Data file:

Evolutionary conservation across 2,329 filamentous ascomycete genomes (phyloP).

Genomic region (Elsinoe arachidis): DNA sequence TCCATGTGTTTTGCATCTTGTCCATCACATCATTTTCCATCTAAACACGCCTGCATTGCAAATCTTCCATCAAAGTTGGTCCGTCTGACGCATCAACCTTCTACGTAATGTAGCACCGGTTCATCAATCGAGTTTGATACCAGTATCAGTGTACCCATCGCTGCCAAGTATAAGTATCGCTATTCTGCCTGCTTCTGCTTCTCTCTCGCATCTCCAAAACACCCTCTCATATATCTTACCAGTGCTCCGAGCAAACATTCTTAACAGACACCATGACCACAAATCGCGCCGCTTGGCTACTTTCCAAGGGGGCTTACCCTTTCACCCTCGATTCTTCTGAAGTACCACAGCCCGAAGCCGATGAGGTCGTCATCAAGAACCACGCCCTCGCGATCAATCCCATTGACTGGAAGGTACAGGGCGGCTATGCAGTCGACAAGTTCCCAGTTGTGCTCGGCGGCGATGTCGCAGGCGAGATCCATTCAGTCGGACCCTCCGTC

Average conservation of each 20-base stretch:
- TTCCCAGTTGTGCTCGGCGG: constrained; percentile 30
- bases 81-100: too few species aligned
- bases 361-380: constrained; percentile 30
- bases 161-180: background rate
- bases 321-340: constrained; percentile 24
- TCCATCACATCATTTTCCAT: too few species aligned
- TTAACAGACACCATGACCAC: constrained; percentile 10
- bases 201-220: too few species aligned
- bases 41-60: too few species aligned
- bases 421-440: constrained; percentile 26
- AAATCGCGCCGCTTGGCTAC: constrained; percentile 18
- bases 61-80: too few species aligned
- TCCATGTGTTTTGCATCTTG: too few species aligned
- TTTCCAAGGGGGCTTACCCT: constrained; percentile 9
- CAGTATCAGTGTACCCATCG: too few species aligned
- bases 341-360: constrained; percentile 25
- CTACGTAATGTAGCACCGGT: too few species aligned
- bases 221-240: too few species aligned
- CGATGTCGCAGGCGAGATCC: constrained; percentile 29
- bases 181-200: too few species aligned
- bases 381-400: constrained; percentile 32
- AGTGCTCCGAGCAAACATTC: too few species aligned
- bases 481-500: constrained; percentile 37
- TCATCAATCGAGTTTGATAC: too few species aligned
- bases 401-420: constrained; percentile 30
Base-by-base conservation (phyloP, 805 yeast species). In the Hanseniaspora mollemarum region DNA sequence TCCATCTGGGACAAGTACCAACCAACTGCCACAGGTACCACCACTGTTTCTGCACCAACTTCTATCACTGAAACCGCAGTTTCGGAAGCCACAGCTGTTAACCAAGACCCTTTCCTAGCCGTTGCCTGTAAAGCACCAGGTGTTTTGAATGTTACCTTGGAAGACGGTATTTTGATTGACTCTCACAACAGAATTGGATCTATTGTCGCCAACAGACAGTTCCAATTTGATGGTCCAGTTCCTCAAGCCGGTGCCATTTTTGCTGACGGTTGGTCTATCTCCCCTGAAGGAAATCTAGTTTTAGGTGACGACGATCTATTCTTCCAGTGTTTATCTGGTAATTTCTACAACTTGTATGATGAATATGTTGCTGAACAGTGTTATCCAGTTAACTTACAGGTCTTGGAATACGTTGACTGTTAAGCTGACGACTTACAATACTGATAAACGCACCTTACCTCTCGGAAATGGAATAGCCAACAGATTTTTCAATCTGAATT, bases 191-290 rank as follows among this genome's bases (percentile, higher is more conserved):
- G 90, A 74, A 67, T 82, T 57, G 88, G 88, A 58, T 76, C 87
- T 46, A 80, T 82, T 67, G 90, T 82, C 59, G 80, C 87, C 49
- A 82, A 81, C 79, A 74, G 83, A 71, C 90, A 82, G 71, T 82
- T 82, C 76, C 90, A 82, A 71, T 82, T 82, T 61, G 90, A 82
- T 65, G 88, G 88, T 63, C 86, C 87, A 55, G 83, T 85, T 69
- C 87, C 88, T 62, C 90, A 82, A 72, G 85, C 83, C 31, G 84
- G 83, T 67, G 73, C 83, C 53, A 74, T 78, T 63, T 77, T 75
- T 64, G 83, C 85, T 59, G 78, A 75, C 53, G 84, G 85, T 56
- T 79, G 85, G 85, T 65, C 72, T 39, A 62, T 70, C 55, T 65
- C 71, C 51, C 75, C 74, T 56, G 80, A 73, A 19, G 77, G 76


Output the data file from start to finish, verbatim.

Evolutionary conservation across 2,329 filamentous ascomycete genomes (phyloP).

Genomic region (Elsinoe arachidis): DNA sequence TCCATGTGTTTTGCATCTTGTCCATCACATCATTTTCCATCTAAACACGCCTGCATTGCAAATCTTCCATCAAAGTTGGTCCGTCTGACGCATCAACCTTCTACGTAATGTAGCACCGGTTCATCAATCGAGTTTGATACCAGTATCAGTGTACCCATCGCTGCCAAGTATAAGTATCGCTATTCTGCCTGCTTCTGCTTCTCTCTCGCATCTCCAAAACACCCTCTCATATATCTTACCAGTGCTCCGAGCAAACATTCTTAACAGACACCATGACCACAAATCGCGCCGCTTGGCTACTTTCCAAGGGGGCTTACCCTTTCACCCTCGATTCTTCTGAAGTACCACAGCCCGAAGCCGATGAGGTCGTCATCAAGAACCACGCCCTCGCGATCAATCCCATTGACTGGAAGGTACAGGGCGGCTATGCAGTCGACAAGTTCCCAGTTGTGCTCGGCGGCGATGTCGCAGGCGAGATCCATTCAGTCGGACCCTCCGTC

Average conservation of each 20-base stretch:
- TTCCCAGTTGTGCTCGGCGG: constrained; percentile 30
- bases 81-100: too few species aligned
- bases 361-380: constrained; percentile 30
- bases 161-180: background rate
- bases 321-340: constrained; percentile 24
- TCCATCACATCATTTTCCAT: too few species aligned
- TTAACAGACACCATGACCAC: constrained; percentile 10
- bases 201-220: too few species aligned
- bases 41-60: too few species aligned
- bases 421-440: constrained; percentile 26
- AAATCGCGCCGCTTGGCTAC: constrained; percentile 18
- bases 61-80: too few species aligned
- TCCATGTGTTTTGCATCTTG: too few species aligned
- TTTCCAAGGGGGCTTACCCT: constrained; percentile 9
- CAGTATCAGTGTACCCATCG: too few species aligned
- bases 341-360: constrained; percentile 25
- CTACGTAATGTAGCACCGGT: too few species aligned
- bases 221-240: too few species aligned
- CGATGTCGCAGGCGAGATCC: constrained; percentile 29
- bases 181-200: too few species aligned
- bases 381-400: constrained; percentile 32
- AGTGCTCCGAGCAAACATTC: too few species aligned
- bases 481-500: constrained; percentile 37
- TCATCAATCGAGTTTGATAC: too few species aligned
- bases 401-420: constrained; percentile 30
Base-by-base conservation (phyloP, 805 yeast species). In the Hanseniaspora mollemarum region DNA sequence TCCATCTGGGACAAGTACCAACCAACTGCCACAGGTACCACCACTGTTTCTGCACCAACTTCTATCACTGAAACCGCAGTTTCGGAAGCCACAGCTGTTAACCAAGACCCTTTCCTAGCCGTTGCCTGTAAAGCACCAGGTGTTTTGAATGTTACCTTGGAAGACGGTATTTTGATTGACTCTCACAACAGAATTGGATCTATTGTCGCCAACAGACAGTTCCAATTTGATGGTCCAGTTCCTCAAGCCGGTGCCATTTTTGCTGACGGTTGGTCTATCTCCCCTGAAGGAAATCTAGTTTTAGGTGACGACGATCTATTCTTCCAGTGTTTATCTGGTAATTTCTACAACTTGTATGATGAATATGTTGCTGAACAGTGTTATCCAGTTAACTTACAGGTCTTGGAATACGTTGACTGTTAAGCTGACGACTTACAATACTGATAAACGCACCTTACCTCTCGGAAATGGAATAGCCAACAGATTTTTCAATCTGAATT, bases 191-290 rank as follows among this genome's bases (percentile, higher is more conserved):
- G 90, A 74, A 67, T 82, T 57, G 88, G 88, A 58, T 76, C 87
- T 46, A 80, T 82, T 67, G 90, T 82, C 59, G 80, C 87, C 49
- A 82, A 81, C 79, A 74, G 83, A 71, C 90, A 82, G 71, T 82
- T 82, C 76, C 90, A 82, A 71, T 82, T 82, T 61, G 90, A 82
- T 65, G 88, G 88, T 63, C 86, C 87, A 55, G 83, T 85, T 69
- C 87, C 88, T 62, C 90, A 82, A 72, G 85, C 83, C 31, G 84
- G 83, T 67, G 73, C 83, C 53, A 74, T 78, T 63, T 77, T 75
- T 64, G 83, C 85, T 59, G 78, A 75, C 53, G 84, G 85, T 56
- T 79, G 85, G 85, T 65, C 72, T 39, A 62, T 70, C 55, T 65
- C 71, C 51, C 75, C 74, T 56, G 80, A 73, A 19, G 77, G 76